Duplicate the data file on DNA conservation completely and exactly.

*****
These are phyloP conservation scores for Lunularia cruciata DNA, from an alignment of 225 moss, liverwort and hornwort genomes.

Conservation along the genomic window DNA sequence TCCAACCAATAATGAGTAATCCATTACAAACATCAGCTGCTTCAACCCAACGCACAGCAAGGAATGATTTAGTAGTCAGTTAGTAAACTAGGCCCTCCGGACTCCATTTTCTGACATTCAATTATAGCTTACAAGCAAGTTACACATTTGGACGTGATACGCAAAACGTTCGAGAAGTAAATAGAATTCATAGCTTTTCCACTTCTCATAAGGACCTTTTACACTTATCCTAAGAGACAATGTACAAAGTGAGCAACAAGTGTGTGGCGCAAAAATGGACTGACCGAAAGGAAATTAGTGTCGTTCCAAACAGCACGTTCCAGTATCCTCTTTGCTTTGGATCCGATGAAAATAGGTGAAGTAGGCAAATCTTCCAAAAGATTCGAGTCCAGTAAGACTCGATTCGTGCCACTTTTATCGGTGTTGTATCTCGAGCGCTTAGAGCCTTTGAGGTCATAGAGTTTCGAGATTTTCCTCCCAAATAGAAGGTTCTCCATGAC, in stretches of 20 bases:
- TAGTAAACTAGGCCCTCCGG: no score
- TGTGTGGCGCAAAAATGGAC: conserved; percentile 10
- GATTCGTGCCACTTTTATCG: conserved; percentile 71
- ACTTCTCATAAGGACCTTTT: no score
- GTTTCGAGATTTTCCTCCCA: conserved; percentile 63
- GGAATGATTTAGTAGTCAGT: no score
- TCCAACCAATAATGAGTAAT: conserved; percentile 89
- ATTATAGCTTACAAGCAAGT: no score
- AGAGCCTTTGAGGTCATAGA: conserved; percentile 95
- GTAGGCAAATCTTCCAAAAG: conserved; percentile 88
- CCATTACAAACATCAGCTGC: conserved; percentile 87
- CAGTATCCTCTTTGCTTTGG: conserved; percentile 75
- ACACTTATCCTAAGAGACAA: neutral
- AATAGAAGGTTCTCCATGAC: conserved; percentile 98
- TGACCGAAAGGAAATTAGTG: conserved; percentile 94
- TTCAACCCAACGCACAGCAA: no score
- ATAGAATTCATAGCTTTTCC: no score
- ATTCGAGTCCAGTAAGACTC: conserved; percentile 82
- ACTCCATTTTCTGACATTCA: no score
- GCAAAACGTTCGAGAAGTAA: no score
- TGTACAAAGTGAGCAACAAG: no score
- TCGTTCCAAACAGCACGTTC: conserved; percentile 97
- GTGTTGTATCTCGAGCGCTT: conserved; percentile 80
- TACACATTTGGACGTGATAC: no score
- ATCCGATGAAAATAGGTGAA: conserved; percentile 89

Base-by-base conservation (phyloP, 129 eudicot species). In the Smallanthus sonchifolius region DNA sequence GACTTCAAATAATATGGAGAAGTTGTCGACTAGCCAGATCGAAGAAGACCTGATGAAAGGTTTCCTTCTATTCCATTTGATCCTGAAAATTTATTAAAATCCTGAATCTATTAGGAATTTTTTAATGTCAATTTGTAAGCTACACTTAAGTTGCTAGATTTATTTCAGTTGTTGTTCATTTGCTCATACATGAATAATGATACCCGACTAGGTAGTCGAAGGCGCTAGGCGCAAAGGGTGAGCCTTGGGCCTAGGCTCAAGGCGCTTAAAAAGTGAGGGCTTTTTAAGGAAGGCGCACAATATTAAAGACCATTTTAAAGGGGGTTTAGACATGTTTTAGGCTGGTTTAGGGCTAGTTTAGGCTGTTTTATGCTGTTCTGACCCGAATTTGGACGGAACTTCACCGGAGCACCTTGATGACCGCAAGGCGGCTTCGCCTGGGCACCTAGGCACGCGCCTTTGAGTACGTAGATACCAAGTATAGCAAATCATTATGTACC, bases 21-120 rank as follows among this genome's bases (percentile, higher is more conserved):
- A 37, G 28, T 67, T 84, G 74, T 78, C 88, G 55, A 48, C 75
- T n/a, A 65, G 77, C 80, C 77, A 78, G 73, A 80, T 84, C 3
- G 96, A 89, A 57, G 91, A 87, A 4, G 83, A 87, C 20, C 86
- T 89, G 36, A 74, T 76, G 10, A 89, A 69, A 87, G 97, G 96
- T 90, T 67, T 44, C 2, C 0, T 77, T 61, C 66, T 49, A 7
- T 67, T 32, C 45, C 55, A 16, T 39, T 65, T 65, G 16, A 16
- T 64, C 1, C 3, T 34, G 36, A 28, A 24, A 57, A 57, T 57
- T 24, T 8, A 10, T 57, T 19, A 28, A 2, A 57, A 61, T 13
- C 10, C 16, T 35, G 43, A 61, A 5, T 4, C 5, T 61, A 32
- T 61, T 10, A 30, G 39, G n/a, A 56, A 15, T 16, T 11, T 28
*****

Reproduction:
These are phyloP conservation scores for Lunularia cruciata DNA, from an alignment of 225 moss, liverwort and hornwort genomes.

Conservation along the genomic window DNA sequence TCCAACCAATAATGAGTAATCCATTACAAACATCAGCTGCTTCAACCCAACGCACAGCAAGGAATGATTTAGTAGTCAGTTAGTAAACTAGGCCCTCCGGACTCCATTTTCTGACATTCAATTATAGCTTACAAGCAAGTTACACATTTGGACGTGATACGCAAAACGTTCGAGAAGTAAATAGAATTCATAGCTTTTCCACTTCTCATAAGGACCTTTTACACTTATCCTAAGAGACAATGTACAAAGTGAGCAACAAGTGTGTGGCGCAAAAATGGACTGACCGAAAGGAAATTAGTGTCGTTCCAAACAGCACGTTCCAGTATCCTCTTTGCTTTGGATCCGATGAAAATAGGTGAAGTAGGCAAATCTTCCAAAAGATTCGAGTCCAGTAAGACTCGATTCGTGCCACTTTTATCGGTGTTGTATCTCGAGCGCTTAGAGCCTTTGAGGTCATAGAGTTTCGAGATTTTCCTCCCAAATAGAAGGTTCTCCATGAC, in stretches of 20 bases:
- TAGTAAACTAGGCCCTCCGG: no score
- TGTGTGGCGCAAAAATGGAC: conserved; percentile 10
- GATTCGTGCCACTTTTATCG: conserved; percentile 71
- ACTTCTCATAAGGACCTTTT: no score
- GTTTCGAGATTTTCCTCCCA: conserved; percentile 63
- GGAATGATTTAGTAGTCAGT: no score
- TCCAACCAATAATGAGTAAT: conserved; percentile 89
- ATTATAGCTTACAAGCAAGT: no score
- AGAGCCTTTGAGGTCATAGA: conserved; percentile 95
- GTAGGCAAATCTTCCAAAAG: conserved; percentile 88
- CCATTACAAACATCAGCTGC: conserved; percentile 87
- CAGTATCCTCTTTGCTTTGG: conserved; percentile 75
- ACACTTATCCTAAGAGACAA: neutral
- AATAGAAGGTTCTCCATGAC: conserved; percentile 98
- TGACCGAAAGGAAATTAGTG: conserved; percentile 94
- TTCAACCCAACGCACAGCAA: no score
- ATAGAATTCATAGCTTTTCC: no score
- ATTCGAGTCCAGTAAGACTC: conserved; percentile 82
- ACTCCATTTTCTGACATTCA: no score
- GCAAAACGTTCGAGAAGTAA: no score
- TGTACAAAGTGAGCAACAAG: no score
- TCGTTCCAAACAGCACGTTC: conserved; percentile 97
- GTGTTGTATCTCGAGCGCTT: conserved; percentile 80
- TACACATTTGGACGTGATAC: no score
- ATCCGATGAAAATAGGTGAA: conserved; percentile 89

Base-by-base conservation (phyloP, 129 eudicot species). In the Smallanthus sonchifolius region DNA sequence GACTTCAAATAATATGGAGAAGTTGTCGACTAGCCAGATCGAAGAAGACCTGATGAAAGGTTTCCTTCTATTCCATTTGATCCTGAAAATTTATTAAAATCCTGAATCTATTAGGAATTTTTTAATGTCAATTTGTAAGCTACACTTAAGTTGCTAGATTTATTTCAGTTGTTGTTCATTTGCTCATACATGAATAATGATACCCGACTAGGTAGTCGAAGGCGCTAGGCGCAAAGGGTGAGCCTTGGGCCTAGGCTCAAGGCGCTTAAAAAGTGAGGGCTTTTTAAGGAAGGCGCACAATATTAAAGACCATTTTAAAGGGGGTTTAGACATGTTTTAGGCTGGTTTAGGGCTAGTTTAGGCTGTTTTATGCTGTTCTGACCCGAATTTGGACGGAACTTCACCGGAGCACCTTGATGACCGCAAGGCGGCTTCGCCTGGGCACCTAGGCACGCGCCTTTGAGTACGTAGATACCAAGTATAGCAAATCATTATGTACC, bases 21-120 rank as follows among this genome's bases (percentile, higher is more conserved):
- A 37, G 28, T 67, T 84, G 74, T 78, C 88, G 55, A 48, C 75
- T n/a, A 65, G 77, C 80, C 77, A 78, G 73, A 80, T 84, C 3
- G 96, A 89, A 57, G 91, A 87, A 4, G 83, A 87, C 20, C 86
- T 89, G 36, A 74, T 76, G 10, A 89, A 69, A 87, G 97, G 96
- T 90, T 67, T 44, C 2, C 0, T 77, T 61, C 66, T 49, A 7
- T 67, T 32, C 45, C 55, A 16, T 39, T 65, T 65, G 16, A 16
- T 64, C 1, C 3, T 34, G 36, A 28, A 24, A 57, A 57, T 57
- T 24, T 8, A 10, T 57, T 19, A 28, A 2, A 57, A 61, T 13
- C 10, C 16, T 35, G 43, A 61, A 5, T 4, C 5, T 61, A 32
- T 61, T 10, A 30, G 39, G n/a, A 56, A 15, T 16, T 11, T 28